Ray Robson was very serious about his games but whenever he got the chance he liked to have fun and his favorite person to have fun with was Tommy Polgar. I managed a few leads about blindfold chess and it resulted in him playing a member of the Texas Tech Knight Raiders a blindfold 3 minute game. Several things about that wowed me! First of all he rattled moves off in the opening past move 15 and at move 25 according to him he was still in theory. He found the crispest moves to finish and used less than a minute 30 for the whole game. The game can be found on youtube.
Andre Diamant had played in another section (C) but showed up with his young son for the birthday party (also farewell party) They were a hit. Andre forever with the jokes and witty anecdotes.
Denes Boros played in the B section but also showed up for the farewell party. He is Hungarian, a real character, and studies at Texas Tech. I first met him when he was playing speed chess with Ray Robson. To me Ray is an awesome speed player but Denes demolished him in more than one game I was watching but to be fair to Ray the overall score was apparently equal. I had a chance for an in depth conversation with him – somehow the conversation turned to music and we compared notes on Jethro Tull, Pink Floyd, and the Doors – it was surreal. (he’s about 20 – I’m in my 50’s) To be continued
It was a real pleasure to walk back and forth to campus.
I discovered the outdoor chess tables on my third day.
In terms of location, design, looks, and even cleanliness they are far superior to the ones here at Kitchener City Hall. They are located right beside the university library and strategically set so that they are in the shade by mid afternoon.
The tables themselves are together by twos with benches (so bughouse can be played) which is far better for social chess and communication. One table at the end has no benches – the wheelchair designate. Altogether there are seven.
Each bench has a gold plated plaque with famous chess sayings – example: Bobby Fischer “chess is life”, Johann Goethe “chess is the touchstone of the intellect”, Susan Polgar ” win with grace, lose with dignity” etc. Only thing is they were underutilized.
The entire time I was there no one played on them with the exception when I talked a passerby into playing there. I mentioned that they needed a chess coordinator and I hope they realize and follow thru.
On the second day of play in my tournament I blundered away two out of three of my games (although in one my opponent returned the favor) so I finally could fully relax and enjoy more of my surroundings.
On the Sunday morning after a glorious walk to the tournament I discovered that there was no coffee on site -trauma. Nothing was open and the coffee on site was just in the process of being set up.
I sat down to play and Susan Polgar noticed something was wrong (although I hadn’t said anything). She came up to me and asked me if she could get me coffee and then went on a coffee run. She came back with the best coffee I had on my entire trip – where else would a world champion get coffee for an ordinary joe?? -wow – to say the least that floored me.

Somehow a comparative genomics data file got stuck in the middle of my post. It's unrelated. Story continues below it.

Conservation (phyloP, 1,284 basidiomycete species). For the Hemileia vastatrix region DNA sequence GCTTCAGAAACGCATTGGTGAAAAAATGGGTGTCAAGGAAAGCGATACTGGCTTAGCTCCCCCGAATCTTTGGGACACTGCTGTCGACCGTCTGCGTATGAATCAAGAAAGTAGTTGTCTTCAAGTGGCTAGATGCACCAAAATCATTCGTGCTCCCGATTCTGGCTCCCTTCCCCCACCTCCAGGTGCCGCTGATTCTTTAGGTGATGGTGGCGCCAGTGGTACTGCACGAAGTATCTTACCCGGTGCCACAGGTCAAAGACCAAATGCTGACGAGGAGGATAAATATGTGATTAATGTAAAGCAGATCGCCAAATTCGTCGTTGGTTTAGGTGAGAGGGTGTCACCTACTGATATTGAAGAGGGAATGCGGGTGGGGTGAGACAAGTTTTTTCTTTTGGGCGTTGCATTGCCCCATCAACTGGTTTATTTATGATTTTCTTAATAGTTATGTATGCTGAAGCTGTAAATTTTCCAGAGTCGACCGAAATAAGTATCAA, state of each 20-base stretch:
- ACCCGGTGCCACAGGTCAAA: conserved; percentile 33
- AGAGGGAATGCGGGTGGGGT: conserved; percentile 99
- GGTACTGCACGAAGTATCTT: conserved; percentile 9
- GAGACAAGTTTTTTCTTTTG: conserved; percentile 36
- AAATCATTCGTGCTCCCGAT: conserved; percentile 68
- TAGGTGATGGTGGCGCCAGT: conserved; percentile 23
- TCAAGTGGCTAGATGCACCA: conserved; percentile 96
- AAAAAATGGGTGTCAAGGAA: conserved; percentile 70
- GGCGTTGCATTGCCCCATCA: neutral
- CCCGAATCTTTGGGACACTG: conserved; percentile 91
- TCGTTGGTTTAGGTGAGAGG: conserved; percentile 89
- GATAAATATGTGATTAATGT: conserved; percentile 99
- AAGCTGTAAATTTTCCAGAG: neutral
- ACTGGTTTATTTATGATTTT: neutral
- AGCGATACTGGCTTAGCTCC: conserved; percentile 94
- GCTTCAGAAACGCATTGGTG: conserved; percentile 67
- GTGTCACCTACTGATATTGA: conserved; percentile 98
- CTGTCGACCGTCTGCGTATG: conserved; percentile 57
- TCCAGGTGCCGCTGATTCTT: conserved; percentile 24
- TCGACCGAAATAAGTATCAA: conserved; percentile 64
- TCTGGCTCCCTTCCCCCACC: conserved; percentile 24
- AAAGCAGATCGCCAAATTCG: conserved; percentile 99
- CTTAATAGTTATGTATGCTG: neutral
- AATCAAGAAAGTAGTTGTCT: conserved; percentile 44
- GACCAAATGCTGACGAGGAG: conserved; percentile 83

Jeffrey Xiong is the top 10 yr old in the US. The last published rating I could find was 2288 but by the time we played it was going north of 2350.
In the analysis room on the second day I saw him on a laptop. When I went over to look he was whipping thru database games at about 4 or 5 moves per second.
I asked him what he was looking for. After a few more questions it became clear that not only was he identifying opening ideas but also tactical keys and positional technique during the course of each game.
In my game he saw a lot more than I did.
His father was also very friendly. He mentioned that he would be happy to bring Jeffery to a tournament in Canada.
I am sure I can work something out.
I really enjoyed spending a lot of time in conversation with Dr. Hal Karlsson and Paul Truong.
With Dr. Karlsson there was a new idea(s) with every conversation. He was always looking to fine tune or add to the chess tournaments or the chess program.
Paul was a virtual fountain of information on the international chess scene and because he was basically tied to the computer and his cameras I got to pump him with at least a thousand questions. Paul was always happy to answer and I got him excited on more than one occasion on past events or current situations.
A couple of times he gave me a ride back to my motel and it was thanks to him that I received a gift basket and many other souvenirs of my stay in Lubbock and Texas Tech.
I even stayed an extra day for more conversation and to see the end of the Spice Cup A tournament (with the thrilling finale between Le Quang Liem and Lenier Dominguez) and Susan personally invited me to the farewell dinner (and birthday party of Ray Robson) at the Texas Land and Cattle Roadhouse.
The bacon wrapped sirloin was Texas sized and sitting across from Le Quang Liem and his mother and beside Jerry (an employee of Texas Tech and a 500 pound ex football Hispanic American with a razor wit and constantly telling stories of his youth growing up in Munich in southern Germany, interspersed with witticisms form Paul Truong) was memorable.
Also on the final day in the morning I went to see the Buddy Holly museum. Definitely not to be missed. Every little detail of his life is there.
Even tho he died at 21, not only was he a music legend but a great improviser who invented or perfected many musical ideas.
Especially the video has to be seen. It is a mini documentary (about half an hour) very tightly scripted.
About 5 minutes in you see Paul McCartney sitting in a chair with a guitar. Paul is very down to earth and leads with: “I guess I was about 16 and me and John sagged off from school one day to go to the Paladium to see Buddy. We sat up front to watch his chord work and we couldnt get over it. How does he do it? How does he do it?” – then Paul on the guitar breaks into Peggy Sue and then in the exact same rhythm Twist and Shout – and then typical Paul – but of course Buddy did it much better.
Also seeing the Stones tell about their first song in public being a Buddy Holly tune and Elton John’s famous glasses -an idea he got from Buddy.
In the museum showcases endless examples of Buddy’s creativity and highlights of his career. Buddy, on top of his musical prowess, was an expert craftsman and wood and leather carver, carving his own belts and guitar straps and even making his own furniture.
Every Buddy Holly song ever recorded is there and is played non stop around the clock, as well as other hits of other stars at the time.
Definitely not to be missed the day the music died.
More to come later…
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– GM Susan Polgar